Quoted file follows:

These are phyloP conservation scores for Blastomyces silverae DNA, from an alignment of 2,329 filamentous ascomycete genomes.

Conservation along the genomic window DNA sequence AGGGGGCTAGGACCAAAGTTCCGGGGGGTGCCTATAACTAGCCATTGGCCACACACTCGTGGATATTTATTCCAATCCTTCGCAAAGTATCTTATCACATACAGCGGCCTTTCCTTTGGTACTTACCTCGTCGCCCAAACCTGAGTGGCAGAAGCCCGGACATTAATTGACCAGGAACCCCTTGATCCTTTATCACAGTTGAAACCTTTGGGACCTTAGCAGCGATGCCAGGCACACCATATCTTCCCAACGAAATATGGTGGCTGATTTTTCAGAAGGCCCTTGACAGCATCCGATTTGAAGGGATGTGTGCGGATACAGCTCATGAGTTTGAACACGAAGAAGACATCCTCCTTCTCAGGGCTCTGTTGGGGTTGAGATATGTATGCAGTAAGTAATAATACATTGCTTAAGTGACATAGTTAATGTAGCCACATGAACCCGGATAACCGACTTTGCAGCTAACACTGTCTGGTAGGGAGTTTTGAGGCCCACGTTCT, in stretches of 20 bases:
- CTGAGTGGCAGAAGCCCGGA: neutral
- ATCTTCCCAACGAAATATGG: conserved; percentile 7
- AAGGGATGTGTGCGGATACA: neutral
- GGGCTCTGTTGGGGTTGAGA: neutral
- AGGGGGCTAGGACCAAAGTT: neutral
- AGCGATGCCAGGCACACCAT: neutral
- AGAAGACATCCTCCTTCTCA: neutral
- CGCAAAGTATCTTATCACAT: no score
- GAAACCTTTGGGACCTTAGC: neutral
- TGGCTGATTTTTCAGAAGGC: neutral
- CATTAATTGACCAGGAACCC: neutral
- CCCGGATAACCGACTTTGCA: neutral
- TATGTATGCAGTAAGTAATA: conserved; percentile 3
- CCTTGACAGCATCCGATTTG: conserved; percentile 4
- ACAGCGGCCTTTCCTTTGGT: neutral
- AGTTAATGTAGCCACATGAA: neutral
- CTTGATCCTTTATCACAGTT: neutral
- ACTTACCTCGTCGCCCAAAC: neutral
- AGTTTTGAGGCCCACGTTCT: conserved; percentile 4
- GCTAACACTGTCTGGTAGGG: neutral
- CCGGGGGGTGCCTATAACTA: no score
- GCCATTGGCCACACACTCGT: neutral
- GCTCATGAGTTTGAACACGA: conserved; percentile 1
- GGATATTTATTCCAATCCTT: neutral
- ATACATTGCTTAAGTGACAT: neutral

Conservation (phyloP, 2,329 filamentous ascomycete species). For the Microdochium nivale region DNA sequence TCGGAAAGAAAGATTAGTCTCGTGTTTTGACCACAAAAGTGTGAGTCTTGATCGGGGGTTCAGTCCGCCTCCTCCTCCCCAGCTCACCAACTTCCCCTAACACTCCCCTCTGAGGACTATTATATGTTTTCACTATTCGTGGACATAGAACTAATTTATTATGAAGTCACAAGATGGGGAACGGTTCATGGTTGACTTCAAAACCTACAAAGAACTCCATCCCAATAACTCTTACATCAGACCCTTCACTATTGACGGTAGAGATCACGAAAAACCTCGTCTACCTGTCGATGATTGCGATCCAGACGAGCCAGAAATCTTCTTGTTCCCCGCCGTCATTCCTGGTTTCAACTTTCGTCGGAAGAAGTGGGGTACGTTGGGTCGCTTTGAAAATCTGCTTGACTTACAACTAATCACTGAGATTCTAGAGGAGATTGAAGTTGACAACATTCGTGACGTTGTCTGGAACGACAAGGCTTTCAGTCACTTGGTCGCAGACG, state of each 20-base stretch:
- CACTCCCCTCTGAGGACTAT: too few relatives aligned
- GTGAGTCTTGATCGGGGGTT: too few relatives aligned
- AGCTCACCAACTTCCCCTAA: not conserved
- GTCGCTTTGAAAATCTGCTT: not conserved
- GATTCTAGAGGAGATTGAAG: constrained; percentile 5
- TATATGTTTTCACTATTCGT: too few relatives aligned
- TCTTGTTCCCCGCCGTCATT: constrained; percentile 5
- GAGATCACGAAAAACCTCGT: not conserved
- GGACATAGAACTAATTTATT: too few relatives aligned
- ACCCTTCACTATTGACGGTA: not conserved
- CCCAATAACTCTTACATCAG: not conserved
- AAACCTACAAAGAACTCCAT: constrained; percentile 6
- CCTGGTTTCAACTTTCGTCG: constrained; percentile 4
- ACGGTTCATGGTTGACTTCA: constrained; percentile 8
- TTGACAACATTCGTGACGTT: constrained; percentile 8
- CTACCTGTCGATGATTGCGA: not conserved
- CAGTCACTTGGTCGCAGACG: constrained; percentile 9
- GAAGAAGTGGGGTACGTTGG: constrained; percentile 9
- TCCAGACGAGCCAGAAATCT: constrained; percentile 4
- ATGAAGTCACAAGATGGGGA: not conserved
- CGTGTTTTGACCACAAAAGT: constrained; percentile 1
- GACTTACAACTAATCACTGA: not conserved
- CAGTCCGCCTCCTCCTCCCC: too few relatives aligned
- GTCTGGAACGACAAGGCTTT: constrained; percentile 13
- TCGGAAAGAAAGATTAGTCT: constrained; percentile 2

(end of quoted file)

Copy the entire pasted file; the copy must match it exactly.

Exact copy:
These are phyloP conservation scores for Blastomyces silverae DNA, from an alignment of 2,329 filamentous ascomycete genomes.

Conservation along the genomic window DNA sequence AGGGGGCTAGGACCAAAGTTCCGGGGGGTGCCTATAACTAGCCATTGGCCACACACTCGTGGATATTTATTCCAATCCTTCGCAAAGTATCTTATCACATACAGCGGCCTTTCCTTTGGTACTTACCTCGTCGCCCAAACCTGAGTGGCAGAAGCCCGGACATTAATTGACCAGGAACCCCTTGATCCTTTATCACAGTTGAAACCTTTGGGACCTTAGCAGCGATGCCAGGCACACCATATCTTCCCAACGAAATATGGTGGCTGATTTTTCAGAAGGCCCTTGACAGCATCCGATTTGAAGGGATGTGTGCGGATACAGCTCATGAGTTTGAACACGAAGAAGACATCCTCCTTCTCAGGGCTCTGTTGGGGTTGAGATATGTATGCAGTAAGTAATAATACATTGCTTAAGTGACATAGTTAATGTAGCCACATGAACCCGGATAACCGACTTTGCAGCTAACACTGTCTGGTAGGGAGTTTTGAGGCCCACGTTCT, in stretches of 20 bases:
- CTGAGTGGCAGAAGCCCGGA: neutral
- ATCTTCCCAACGAAATATGG: conserved; percentile 7
- AAGGGATGTGTGCGGATACA: neutral
- GGGCTCTGTTGGGGTTGAGA: neutral
- AGGGGGCTAGGACCAAAGTT: neutral
- AGCGATGCCAGGCACACCAT: neutral
- AGAAGACATCCTCCTTCTCA: neutral
- CGCAAAGTATCTTATCACAT: no score
- GAAACCTTTGGGACCTTAGC: neutral
- TGGCTGATTTTTCAGAAGGC: neutral
- CATTAATTGACCAGGAACCC: neutral
- CCCGGATAACCGACTTTGCA: neutral
- TATGTATGCAGTAAGTAATA: conserved; percentile 3
- CCTTGACAGCATCCGATTTG: conserved; percentile 4
- ACAGCGGCCTTTCCTTTGGT: neutral
- AGTTAATGTAGCCACATGAA: neutral
- CTTGATCCTTTATCACAGTT: neutral
- ACTTACCTCGTCGCCCAAAC: neutral
- AGTTTTGAGGCCCACGTTCT: conserved; percentile 4
- GCTAACACTGTCTGGTAGGG: neutral
- CCGGGGGGTGCCTATAACTA: no score
- GCCATTGGCCACACACTCGT: neutral
- GCTCATGAGTTTGAACACGA: conserved; percentile 1
- GGATATTTATTCCAATCCTT: neutral
- ATACATTGCTTAAGTGACAT: neutral

Conservation (phyloP, 2,329 filamentous ascomycete species). For the Microdochium nivale region DNA sequence TCGGAAAGAAAGATTAGTCTCGTGTTTTGACCACAAAAGTGTGAGTCTTGATCGGGGGTTCAGTCCGCCTCCTCCTCCCCAGCTCACCAACTTCCCCTAACACTCCCCTCTGAGGACTATTATATGTTTTCACTATTCGTGGACATAGAACTAATTTATTATGAAGTCACAAGATGGGGAACGGTTCATGGTTGACTTCAAAACCTACAAAGAACTCCATCCCAATAACTCTTACATCAGACCCTTCACTATTGACGGTAGAGATCACGAAAAACCTCGTCTACCTGTCGATGATTGCGATCCAGACGAGCCAGAAATCTTCTTGTTCCCCGCCGTCATTCCTGGTTTCAACTTTCGTCGGAAGAAGTGGGGTACGTTGGGTCGCTTTGAAAATCTGCTTGACTTACAACTAATCACTGAGATTCTAGAGGAGATTGAAGTTGACAACATTCGTGACGTTGTCTGGAACGACAAGGCTTTCAGTCACTTGGTCGCAGACG, state of each 20-base stretch:
- CACTCCCCTCTGAGGACTAT: too few relatives aligned
- GTGAGTCTTGATCGGGGGTT: too few relatives aligned
- AGCTCACCAACTTCCCCTAA: not conserved
- GTCGCTTTGAAAATCTGCTT: not conserved
- GATTCTAGAGGAGATTGAAG: constrained; percentile 5
- TATATGTTTTCACTATTCGT: too few relatives aligned
- TCTTGTTCCCCGCCGTCATT: constrained; percentile 5
- GAGATCACGAAAAACCTCGT: not conserved
- GGACATAGAACTAATTTATT: too few relatives aligned
- ACCCTTCACTATTGACGGTA: not conserved
- CCCAATAACTCTTACATCAG: not conserved
- AAACCTACAAAGAACTCCAT: constrained; percentile 6
- CCTGGTTTCAACTTTCGTCG: constrained; percentile 4
- ACGGTTCATGGTTGACTTCA: constrained; percentile 8
- TTGACAACATTCGTGACGTT: constrained; percentile 8
- CTACCTGTCGATGATTGCGA: not conserved
- CAGTCACTTGGTCGCAGACG: constrained; percentile 9
- GAAGAAGTGGGGTACGTTGG: constrained; percentile 9
- TCCAGACGAGCCAGAAATCT: constrained; percentile 4
- ATGAAGTCACAAGATGGGGA: not conserved
- CGTGTTTTGACCACAAAAGT: constrained; percentile 1
- GACTTACAACTAATCACTGA: not conserved
- CAGTCCGCCTCCTCCTCCCC: too few relatives aligned
- GTCTGGAACGACAAGGCTTT: constrained; percentile 13
- TCGGAAAGAAAGATTAGTCT: constrained; percentile 2